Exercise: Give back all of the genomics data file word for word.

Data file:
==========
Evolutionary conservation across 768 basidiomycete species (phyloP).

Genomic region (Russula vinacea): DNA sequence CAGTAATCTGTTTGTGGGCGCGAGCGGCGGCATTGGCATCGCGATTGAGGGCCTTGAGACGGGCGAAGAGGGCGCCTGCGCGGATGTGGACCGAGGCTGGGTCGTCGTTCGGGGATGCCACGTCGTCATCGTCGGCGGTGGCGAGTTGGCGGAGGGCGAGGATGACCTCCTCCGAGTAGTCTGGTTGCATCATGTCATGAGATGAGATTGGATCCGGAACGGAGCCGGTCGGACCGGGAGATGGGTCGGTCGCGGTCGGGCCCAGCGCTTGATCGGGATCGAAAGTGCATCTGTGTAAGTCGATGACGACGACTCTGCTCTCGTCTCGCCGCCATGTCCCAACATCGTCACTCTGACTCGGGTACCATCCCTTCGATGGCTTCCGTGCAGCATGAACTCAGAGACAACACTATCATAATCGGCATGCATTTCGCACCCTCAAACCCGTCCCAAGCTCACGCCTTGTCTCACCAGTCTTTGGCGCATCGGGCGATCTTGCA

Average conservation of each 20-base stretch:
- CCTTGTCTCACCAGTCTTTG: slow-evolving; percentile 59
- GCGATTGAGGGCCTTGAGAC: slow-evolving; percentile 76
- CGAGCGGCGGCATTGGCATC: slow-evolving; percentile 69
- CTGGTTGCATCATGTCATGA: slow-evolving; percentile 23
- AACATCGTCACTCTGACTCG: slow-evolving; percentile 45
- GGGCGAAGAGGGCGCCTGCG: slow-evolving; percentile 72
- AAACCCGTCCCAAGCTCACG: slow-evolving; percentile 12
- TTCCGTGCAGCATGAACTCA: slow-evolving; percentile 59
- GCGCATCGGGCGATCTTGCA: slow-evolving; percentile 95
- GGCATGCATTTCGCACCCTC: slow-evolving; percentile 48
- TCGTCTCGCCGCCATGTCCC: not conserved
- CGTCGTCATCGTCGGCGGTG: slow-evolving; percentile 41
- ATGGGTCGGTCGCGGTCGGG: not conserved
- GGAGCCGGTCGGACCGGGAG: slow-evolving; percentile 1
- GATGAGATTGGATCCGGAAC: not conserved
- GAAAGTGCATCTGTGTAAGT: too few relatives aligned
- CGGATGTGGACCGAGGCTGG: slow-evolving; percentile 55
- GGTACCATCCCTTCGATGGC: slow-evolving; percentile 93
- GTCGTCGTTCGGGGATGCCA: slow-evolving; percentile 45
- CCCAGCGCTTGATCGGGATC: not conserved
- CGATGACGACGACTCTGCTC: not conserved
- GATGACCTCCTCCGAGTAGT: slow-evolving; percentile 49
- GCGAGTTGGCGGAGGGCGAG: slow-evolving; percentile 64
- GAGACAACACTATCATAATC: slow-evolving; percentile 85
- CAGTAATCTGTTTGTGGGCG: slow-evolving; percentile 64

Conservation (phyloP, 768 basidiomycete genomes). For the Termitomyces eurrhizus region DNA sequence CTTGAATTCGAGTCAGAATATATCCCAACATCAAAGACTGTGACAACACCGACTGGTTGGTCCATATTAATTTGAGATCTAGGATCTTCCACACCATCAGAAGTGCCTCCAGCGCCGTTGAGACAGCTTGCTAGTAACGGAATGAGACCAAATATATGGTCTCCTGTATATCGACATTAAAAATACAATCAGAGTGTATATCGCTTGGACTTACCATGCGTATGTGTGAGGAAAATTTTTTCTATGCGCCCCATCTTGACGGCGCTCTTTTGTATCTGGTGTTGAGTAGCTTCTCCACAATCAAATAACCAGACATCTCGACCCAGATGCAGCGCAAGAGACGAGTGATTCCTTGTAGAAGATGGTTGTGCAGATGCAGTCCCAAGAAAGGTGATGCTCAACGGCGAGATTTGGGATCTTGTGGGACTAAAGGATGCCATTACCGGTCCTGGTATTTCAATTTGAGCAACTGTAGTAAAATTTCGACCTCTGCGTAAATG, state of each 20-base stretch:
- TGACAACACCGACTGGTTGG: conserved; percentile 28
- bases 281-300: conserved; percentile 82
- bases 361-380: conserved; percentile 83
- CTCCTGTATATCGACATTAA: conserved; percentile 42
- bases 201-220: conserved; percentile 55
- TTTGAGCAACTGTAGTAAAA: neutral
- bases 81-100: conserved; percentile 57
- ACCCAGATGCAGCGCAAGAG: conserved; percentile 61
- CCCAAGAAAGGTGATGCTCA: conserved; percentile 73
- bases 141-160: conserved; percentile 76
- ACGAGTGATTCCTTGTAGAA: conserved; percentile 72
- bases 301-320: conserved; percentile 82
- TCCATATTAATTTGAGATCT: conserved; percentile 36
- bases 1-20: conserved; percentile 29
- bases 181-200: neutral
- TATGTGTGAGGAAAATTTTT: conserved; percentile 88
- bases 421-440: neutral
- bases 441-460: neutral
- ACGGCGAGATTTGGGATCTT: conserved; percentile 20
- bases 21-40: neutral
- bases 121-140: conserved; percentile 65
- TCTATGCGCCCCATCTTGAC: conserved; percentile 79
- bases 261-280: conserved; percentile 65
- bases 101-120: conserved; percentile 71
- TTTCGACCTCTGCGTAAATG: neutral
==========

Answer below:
Evolutionary conservation across 768 basidiomycete species (phyloP).

Genomic region (Russula vinacea): DNA sequence CAGTAATCTGTTTGTGGGCGCGAGCGGCGGCATTGGCATCGCGATTGAGGGCCTTGAGACGGGCGAAGAGGGCGCCTGCGCGGATGTGGACCGAGGCTGGGTCGTCGTTCGGGGATGCCACGTCGTCATCGTCGGCGGTGGCGAGTTGGCGGAGGGCGAGGATGACCTCCTCCGAGTAGTCTGGTTGCATCATGTCATGAGATGAGATTGGATCCGGAACGGAGCCGGTCGGACCGGGAGATGGGTCGGTCGCGGTCGGGCCCAGCGCTTGATCGGGATCGAAAGTGCATCTGTGTAAGTCGATGACGACGACTCTGCTCTCGTCTCGCCGCCATGTCCCAACATCGTCACTCTGACTCGGGTACCATCCCTTCGATGGCTTCCGTGCAGCATGAACTCAGAGACAACACTATCATAATCGGCATGCATTTCGCACCCTCAAACCCGTCCCAAGCTCACGCCTTGTCTCACCAGTCTTTGGCGCATCGGGCGATCTTGCA

Average conservation of each 20-base stretch:
- CCTTGTCTCACCAGTCTTTG: slow-evolving; percentile 59
- GCGATTGAGGGCCTTGAGAC: slow-evolving; percentile 76
- CGAGCGGCGGCATTGGCATC: slow-evolving; percentile 69
- CTGGTTGCATCATGTCATGA: slow-evolving; percentile 23
- AACATCGTCACTCTGACTCG: slow-evolving; percentile 45
- GGGCGAAGAGGGCGCCTGCG: slow-evolving; percentile 72
- AAACCCGTCCCAAGCTCACG: slow-evolving; percentile 12
- TTCCGTGCAGCATGAACTCA: slow-evolving; percentile 59
- GCGCATCGGGCGATCTTGCA: slow-evolving; percentile 95
- GGCATGCATTTCGCACCCTC: slow-evolving; percentile 48
- TCGTCTCGCCGCCATGTCCC: not conserved
- CGTCGTCATCGTCGGCGGTG: slow-evolving; percentile 41
- ATGGGTCGGTCGCGGTCGGG: not conserved
- GGAGCCGGTCGGACCGGGAG: slow-evolving; percentile 1
- GATGAGATTGGATCCGGAAC: not conserved
- GAAAGTGCATCTGTGTAAGT: too few relatives aligned
- CGGATGTGGACCGAGGCTGG: slow-evolving; percentile 55
- GGTACCATCCCTTCGATGGC: slow-evolving; percentile 93
- GTCGTCGTTCGGGGATGCCA: slow-evolving; percentile 45
- CCCAGCGCTTGATCGGGATC: not conserved
- CGATGACGACGACTCTGCTC: not conserved
- GATGACCTCCTCCGAGTAGT: slow-evolving; percentile 49
- GCGAGTTGGCGGAGGGCGAG: slow-evolving; percentile 64
- GAGACAACACTATCATAATC: slow-evolving; percentile 85
- CAGTAATCTGTTTGTGGGCG: slow-evolving; percentile 64

Conservation (phyloP, 768 basidiomycete genomes). For the Termitomyces eurrhizus region DNA sequence CTTGAATTCGAGTCAGAATATATCCCAACATCAAAGACTGTGACAACACCGACTGGTTGGTCCATATTAATTTGAGATCTAGGATCTTCCACACCATCAGAAGTGCCTCCAGCGCCGTTGAGACAGCTTGCTAGTAACGGAATGAGACCAAATATATGGTCTCCTGTATATCGACATTAAAAATACAATCAGAGTGTATATCGCTTGGACTTACCATGCGTATGTGTGAGGAAAATTTTTTCTATGCGCCCCATCTTGACGGCGCTCTTTTGTATCTGGTGTTGAGTAGCTTCTCCACAATCAAATAACCAGACATCTCGACCCAGATGCAGCGCAAGAGACGAGTGATTCCTTGTAGAAGATGGTTGTGCAGATGCAGTCCCAAGAAAGGTGATGCTCAACGGCGAGATTTGGGATCTTGTGGGACTAAAGGATGCCATTACCGGTCCTGGTATTTCAATTTGAGCAACTGTAGTAAAATTTCGACCTCTGCGTAAATG, state of each 20-base stretch:
- TGACAACACCGACTGGTTGG: conserved; percentile 28
- bases 281-300: conserved; percentile 82
- bases 361-380: conserved; percentile 83
- CTCCTGTATATCGACATTAA: conserved; percentile 42
- bases 201-220: conserved; percentile 55
- TTTGAGCAACTGTAGTAAAA: neutral
- bases 81-100: conserved; percentile 57
- ACCCAGATGCAGCGCAAGAG: conserved; percentile 61
- CCCAAGAAAGGTGATGCTCA: conserved; percentile 73
- bases 141-160: conserved; percentile 76
- ACGAGTGATTCCTTGTAGAA: conserved; percentile 72
- bases 301-320: conserved; percentile 82
- TCCATATTAATTTGAGATCT: conserved; percentile 36
- bases 1-20: conserved; percentile 29
- bases 181-200: neutral
- TATGTGTGAGGAAAATTTTT: conserved; percentile 88
- bases 421-440: neutral
- bases 441-460: neutral
- ACGGCGAGATTTGGGATCTT: conserved; percentile 20
- bases 21-40: neutral
- bases 121-140: conserved; percentile 65
- TCTATGCGCCCCATCTTGAC: conserved; percentile 79
- bases 261-280: conserved; percentile 65
- bases 101-120: conserved; percentile 71
- TTTCGACCTCTGCGTAAATG: neutral